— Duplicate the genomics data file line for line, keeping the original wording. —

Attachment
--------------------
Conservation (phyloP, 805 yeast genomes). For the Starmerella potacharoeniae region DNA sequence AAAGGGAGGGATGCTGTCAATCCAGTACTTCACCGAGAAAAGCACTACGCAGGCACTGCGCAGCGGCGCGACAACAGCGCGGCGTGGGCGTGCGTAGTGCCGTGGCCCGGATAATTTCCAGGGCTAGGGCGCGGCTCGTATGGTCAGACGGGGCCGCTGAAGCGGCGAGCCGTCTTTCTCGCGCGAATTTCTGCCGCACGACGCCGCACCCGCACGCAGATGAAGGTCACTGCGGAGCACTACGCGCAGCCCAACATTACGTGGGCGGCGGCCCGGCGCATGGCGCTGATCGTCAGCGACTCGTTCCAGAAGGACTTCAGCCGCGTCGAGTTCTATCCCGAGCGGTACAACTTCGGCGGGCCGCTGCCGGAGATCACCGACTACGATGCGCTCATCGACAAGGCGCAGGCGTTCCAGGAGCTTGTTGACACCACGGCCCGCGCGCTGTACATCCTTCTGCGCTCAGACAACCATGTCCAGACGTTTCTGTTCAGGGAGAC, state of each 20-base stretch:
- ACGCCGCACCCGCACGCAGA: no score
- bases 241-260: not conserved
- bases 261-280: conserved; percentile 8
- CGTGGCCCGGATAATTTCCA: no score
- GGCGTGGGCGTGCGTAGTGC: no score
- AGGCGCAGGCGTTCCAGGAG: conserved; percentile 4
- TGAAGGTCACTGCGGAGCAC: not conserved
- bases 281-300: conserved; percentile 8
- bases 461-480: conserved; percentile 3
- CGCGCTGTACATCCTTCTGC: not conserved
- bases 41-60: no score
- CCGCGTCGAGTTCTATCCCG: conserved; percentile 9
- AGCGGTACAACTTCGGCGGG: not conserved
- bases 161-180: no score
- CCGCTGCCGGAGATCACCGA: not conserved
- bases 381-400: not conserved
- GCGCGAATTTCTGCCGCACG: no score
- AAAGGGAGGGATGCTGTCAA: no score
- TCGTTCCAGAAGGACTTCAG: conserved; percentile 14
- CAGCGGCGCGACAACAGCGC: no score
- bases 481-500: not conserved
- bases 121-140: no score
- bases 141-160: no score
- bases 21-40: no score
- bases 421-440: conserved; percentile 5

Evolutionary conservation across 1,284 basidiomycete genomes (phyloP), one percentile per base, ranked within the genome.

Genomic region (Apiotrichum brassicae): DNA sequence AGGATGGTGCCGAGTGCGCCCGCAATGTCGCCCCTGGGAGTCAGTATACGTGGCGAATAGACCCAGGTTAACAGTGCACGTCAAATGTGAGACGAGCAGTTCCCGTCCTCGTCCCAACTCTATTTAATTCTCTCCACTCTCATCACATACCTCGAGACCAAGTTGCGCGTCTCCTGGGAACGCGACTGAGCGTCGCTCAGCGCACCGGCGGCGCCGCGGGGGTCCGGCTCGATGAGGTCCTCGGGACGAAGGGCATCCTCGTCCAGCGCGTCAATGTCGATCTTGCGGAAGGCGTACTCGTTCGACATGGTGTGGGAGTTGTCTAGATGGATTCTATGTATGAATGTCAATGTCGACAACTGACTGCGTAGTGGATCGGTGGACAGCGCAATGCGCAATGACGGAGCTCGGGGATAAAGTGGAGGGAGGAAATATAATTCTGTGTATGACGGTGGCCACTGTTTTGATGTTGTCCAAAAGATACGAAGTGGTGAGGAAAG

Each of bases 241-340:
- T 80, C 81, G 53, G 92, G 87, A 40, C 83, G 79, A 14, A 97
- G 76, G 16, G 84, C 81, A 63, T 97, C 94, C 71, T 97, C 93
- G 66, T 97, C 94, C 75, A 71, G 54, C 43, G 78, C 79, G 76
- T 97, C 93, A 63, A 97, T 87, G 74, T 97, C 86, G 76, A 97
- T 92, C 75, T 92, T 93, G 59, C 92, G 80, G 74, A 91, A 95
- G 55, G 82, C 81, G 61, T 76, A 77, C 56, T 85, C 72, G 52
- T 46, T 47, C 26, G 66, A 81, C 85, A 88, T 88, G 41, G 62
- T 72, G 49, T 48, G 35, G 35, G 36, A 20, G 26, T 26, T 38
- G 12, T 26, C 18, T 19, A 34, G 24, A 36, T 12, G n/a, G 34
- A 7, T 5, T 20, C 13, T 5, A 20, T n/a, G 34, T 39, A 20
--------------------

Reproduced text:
Conservation (phyloP, 805 yeast genomes). For the Starmerella potacharoeniae region DNA sequence AAAGGGAGGGATGCTGTCAATCCAGTACTTCACCGAGAAAAGCACTACGCAGGCACTGCGCAGCGGCGCGACAACAGCGCGGCGTGGGCGTGCGTAGTGCCGTGGCCCGGATAATTTCCAGGGCTAGGGCGCGGCTCGTATGGTCAGACGGGGCCGCTGAAGCGGCGAGCCGTCTTTCTCGCGCGAATTTCTGCCGCACGACGCCGCACCCGCACGCAGATGAAGGTCACTGCGGAGCACTACGCGCAGCCCAACATTACGTGGGCGGCGGCCCGGCGCATGGCGCTGATCGTCAGCGACTCGTTCCAGAAGGACTTCAGCCGCGTCGAGTTCTATCCCGAGCGGTACAACTTCGGCGGGCCGCTGCCGGAGATCACCGACTACGATGCGCTCATCGACAAGGCGCAGGCGTTCCAGGAGCTTGTTGACACCACGGCCCGCGCGCTGTACATCCTTCTGCGCTCAGACAACCATGTCCAGACGTTTCTGTTCAGGGAGAC, state of each 20-base stretch:
- ACGCCGCACCCGCACGCAGA: no score
- bases 241-260: not conserved
- bases 261-280: conserved; percentile 8
- CGTGGCCCGGATAATTTCCA: no score
- GGCGTGGGCGTGCGTAGTGC: no score
- AGGCGCAGGCGTTCCAGGAG: conserved; percentile 4
- TGAAGGTCACTGCGGAGCAC: not conserved
- bases 281-300: conserved; percentile 8
- bases 461-480: conserved; percentile 3
- CGCGCTGTACATCCTTCTGC: not conserved
- bases 41-60: no score
- CCGCGTCGAGTTCTATCCCG: conserved; percentile 9
- AGCGGTACAACTTCGGCGGG: not conserved
- bases 161-180: no score
- CCGCTGCCGGAGATCACCGA: not conserved
- bases 381-400: not conserved
- GCGCGAATTTCTGCCGCACG: no score
- AAAGGGAGGGATGCTGTCAA: no score
- TCGTTCCAGAAGGACTTCAG: conserved; percentile 14
- CAGCGGCGCGACAACAGCGC: no score
- bases 481-500: not conserved
- bases 121-140: no score
- bases 141-160: no score
- bases 21-40: no score
- bases 421-440: conserved; percentile 5

Evolutionary conservation across 1,284 basidiomycete genomes (phyloP), one percentile per base, ranked within the genome.

Genomic region (Apiotrichum brassicae): DNA sequence AGGATGGTGCCGAGTGCGCCCGCAATGTCGCCCCTGGGAGTCAGTATACGTGGCGAATAGACCCAGGTTAACAGTGCACGTCAAATGTGAGACGAGCAGTTCCCGTCCTCGTCCCAACTCTATTTAATTCTCTCCACTCTCATCACATACCTCGAGACCAAGTTGCGCGTCTCCTGGGAACGCGACTGAGCGTCGCTCAGCGCACCGGCGGCGCCGCGGGGGTCCGGCTCGATGAGGTCCTCGGGACGAAGGGCATCCTCGTCCAGCGCGTCAATGTCGATCTTGCGGAAGGCGTACTCGTTCGACATGGTGTGGGAGTTGTCTAGATGGATTCTATGTATGAATGTCAATGTCGACAACTGACTGCGTAGTGGATCGGTGGACAGCGCAATGCGCAATGACGGAGCTCGGGGATAAAGTGGAGGGAGGAAATATAATTCTGTGTATGACGGTGGCCACTGTTTTGATGTTGTCCAAAAGATACGAAGTGGTGAGGAAAG

Each of bases 241-340:
- T 80, C 81, G 53, G 92, G 87, A 40, C 83, G 79, A 14, A 97
- G 76, G 16, G 84, C 81, A 63, T 97, C 94, C 71, T 97, C 93
- G 66, T 97, C 94, C 75, A 71, G 54, C 43, G 78, C 79, G 76
- T 97, C 93, A 63, A 97, T 87, G 74, T 97, C 86, G 76, A 97
- T 92, C 75, T 92, T 93, G 59, C 92, G 80, G 74, A 91, A 95
- G 55, G 82, C 81, G 61, T 76, A 77, C 56, T 85, C 72, G 52
- T 46, T 47, C 26, G 66, A 81, C 85, A 88, T 88, G 41, G 62
- T 72, G 49, T 48, G 35, G 35, G 36, A 20, G 26, T 26, T 38
- G 12, T 26, C 18, T 19, A 34, G 24, A 36, T 12, G n/a, G 34
- A 7, T 5, T 20, C 13, T 5, A 20, T n/a, G 34, T 39, A 20